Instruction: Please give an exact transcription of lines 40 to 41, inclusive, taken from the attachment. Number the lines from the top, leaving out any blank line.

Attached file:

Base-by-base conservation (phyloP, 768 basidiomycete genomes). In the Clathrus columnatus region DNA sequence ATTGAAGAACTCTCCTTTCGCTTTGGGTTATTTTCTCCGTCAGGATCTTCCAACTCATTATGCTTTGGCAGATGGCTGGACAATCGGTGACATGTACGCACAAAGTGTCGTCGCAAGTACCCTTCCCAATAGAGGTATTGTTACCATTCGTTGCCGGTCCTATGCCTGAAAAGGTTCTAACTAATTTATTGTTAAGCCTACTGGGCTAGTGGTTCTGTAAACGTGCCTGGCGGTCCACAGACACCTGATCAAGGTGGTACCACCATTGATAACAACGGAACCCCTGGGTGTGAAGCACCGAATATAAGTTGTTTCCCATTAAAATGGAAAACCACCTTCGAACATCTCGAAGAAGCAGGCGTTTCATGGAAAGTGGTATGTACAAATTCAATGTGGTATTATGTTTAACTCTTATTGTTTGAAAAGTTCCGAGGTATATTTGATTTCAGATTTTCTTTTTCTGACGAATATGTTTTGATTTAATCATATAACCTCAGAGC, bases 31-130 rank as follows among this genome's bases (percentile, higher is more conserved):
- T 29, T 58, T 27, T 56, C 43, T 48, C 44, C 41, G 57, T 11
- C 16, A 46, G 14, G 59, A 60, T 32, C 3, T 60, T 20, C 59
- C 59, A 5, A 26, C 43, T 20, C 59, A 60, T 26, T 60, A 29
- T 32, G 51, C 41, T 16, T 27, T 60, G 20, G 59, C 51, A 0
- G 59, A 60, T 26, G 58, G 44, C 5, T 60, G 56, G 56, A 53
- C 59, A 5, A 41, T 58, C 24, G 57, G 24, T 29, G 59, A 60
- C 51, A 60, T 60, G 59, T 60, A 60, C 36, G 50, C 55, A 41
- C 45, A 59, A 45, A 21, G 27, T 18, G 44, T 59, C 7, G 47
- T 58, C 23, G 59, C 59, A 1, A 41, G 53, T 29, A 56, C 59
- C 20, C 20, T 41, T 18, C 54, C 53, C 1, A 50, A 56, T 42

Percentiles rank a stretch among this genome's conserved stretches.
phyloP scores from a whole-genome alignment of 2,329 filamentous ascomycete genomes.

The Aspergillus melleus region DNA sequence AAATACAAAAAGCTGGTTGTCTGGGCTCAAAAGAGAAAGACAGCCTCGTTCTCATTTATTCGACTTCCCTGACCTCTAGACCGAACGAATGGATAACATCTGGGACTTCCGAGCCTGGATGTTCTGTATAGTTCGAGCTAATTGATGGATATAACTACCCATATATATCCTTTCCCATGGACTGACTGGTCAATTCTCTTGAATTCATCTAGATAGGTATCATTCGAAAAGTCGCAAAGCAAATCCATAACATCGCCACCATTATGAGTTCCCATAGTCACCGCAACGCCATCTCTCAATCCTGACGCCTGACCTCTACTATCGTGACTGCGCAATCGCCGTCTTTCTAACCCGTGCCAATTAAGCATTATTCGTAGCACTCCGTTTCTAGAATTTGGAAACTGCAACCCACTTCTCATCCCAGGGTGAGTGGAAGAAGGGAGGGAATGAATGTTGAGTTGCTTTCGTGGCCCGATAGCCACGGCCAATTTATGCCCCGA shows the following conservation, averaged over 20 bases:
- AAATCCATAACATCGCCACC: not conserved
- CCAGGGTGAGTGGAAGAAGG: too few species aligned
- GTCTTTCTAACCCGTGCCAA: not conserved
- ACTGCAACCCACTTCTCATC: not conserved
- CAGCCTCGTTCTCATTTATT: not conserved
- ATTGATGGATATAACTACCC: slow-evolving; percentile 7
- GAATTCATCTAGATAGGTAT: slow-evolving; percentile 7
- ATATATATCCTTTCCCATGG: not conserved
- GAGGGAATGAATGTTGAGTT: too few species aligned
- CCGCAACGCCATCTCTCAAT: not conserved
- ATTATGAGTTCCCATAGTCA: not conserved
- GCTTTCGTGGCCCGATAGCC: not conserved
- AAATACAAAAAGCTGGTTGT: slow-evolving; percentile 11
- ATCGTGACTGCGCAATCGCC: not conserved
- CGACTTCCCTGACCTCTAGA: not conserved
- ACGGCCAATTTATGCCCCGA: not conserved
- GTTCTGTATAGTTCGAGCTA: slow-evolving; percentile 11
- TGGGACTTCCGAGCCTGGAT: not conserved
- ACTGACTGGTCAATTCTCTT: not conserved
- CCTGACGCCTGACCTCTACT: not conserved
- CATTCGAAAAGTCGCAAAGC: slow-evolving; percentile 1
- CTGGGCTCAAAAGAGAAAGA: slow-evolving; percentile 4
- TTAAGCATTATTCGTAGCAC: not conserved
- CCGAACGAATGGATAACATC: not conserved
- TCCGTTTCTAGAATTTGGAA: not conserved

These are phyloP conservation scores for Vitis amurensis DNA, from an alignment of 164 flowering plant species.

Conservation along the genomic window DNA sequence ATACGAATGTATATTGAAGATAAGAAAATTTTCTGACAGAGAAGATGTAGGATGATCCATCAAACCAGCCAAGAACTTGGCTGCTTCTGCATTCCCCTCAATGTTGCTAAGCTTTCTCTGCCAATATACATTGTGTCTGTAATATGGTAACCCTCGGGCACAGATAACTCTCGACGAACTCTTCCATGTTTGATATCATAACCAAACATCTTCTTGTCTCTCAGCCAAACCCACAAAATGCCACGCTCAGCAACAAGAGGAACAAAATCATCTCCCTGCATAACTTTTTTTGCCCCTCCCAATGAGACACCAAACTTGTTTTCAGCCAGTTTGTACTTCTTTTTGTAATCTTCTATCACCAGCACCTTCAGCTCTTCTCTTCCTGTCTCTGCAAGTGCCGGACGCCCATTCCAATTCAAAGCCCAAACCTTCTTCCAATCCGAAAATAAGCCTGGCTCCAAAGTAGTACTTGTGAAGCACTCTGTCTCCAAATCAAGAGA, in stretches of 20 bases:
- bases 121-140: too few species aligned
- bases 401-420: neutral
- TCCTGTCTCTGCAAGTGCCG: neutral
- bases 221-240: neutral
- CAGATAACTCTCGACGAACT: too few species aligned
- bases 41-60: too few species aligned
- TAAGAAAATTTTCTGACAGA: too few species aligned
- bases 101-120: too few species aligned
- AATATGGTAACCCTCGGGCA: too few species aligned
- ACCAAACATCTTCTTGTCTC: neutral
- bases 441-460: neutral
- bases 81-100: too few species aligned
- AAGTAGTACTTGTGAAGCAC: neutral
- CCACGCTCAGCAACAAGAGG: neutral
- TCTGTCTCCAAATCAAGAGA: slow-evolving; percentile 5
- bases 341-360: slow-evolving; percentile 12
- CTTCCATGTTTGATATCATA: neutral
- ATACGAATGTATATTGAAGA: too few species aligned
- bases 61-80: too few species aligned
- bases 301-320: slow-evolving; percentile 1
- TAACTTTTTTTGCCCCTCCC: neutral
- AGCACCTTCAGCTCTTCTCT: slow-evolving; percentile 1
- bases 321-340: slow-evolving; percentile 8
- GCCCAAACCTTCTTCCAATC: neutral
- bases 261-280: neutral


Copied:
These are phyloP conservation scores for Vitis amurensis DNA, from an alignment of 164 flowering plant species.

Conservation along the genomic window DNA sequence ATACGAATGTATATTGAAGATAAGAAAATTTTCTGACAGAGAAGATGTAGGATGATCCATCAAACCAGCCAAGAACTTGGCTGCTTCTGCATTCCCCTCAATGTTGCTAAGCTTTCTCTGCCAATATACATTGTGTCTGTAATATGGTAACCCTCGGGCACAGATAACTCTCGACGAACTCTTCCATGTTTGATATCATAACCAAACATCTTCTTGTCTCTCAGCCAAACCCACAAAATGCCACGCTCAGCAACAAGAGGAACAAAATCATCTCCCTGCATAACTTTTTTTGCCCCTCCCAATGAGACACCAAACTTGTTTTCAGCCAGTTTGTACTTCTTTTTGTAATCTTCTATCACCAGCACCTTCAGCTCTTCTCTTCCTGTCTCTGCAAGTGCCGGACGCCCATTCCAATTCAAAGCCCAAACCTTCTTCCAATCCGAAAATAAGCCTGGCTCCAAAGTAGTACTTGTGAAGCACTCTGTCTCCAAATCAAGAGA, in stretches of 20 bases: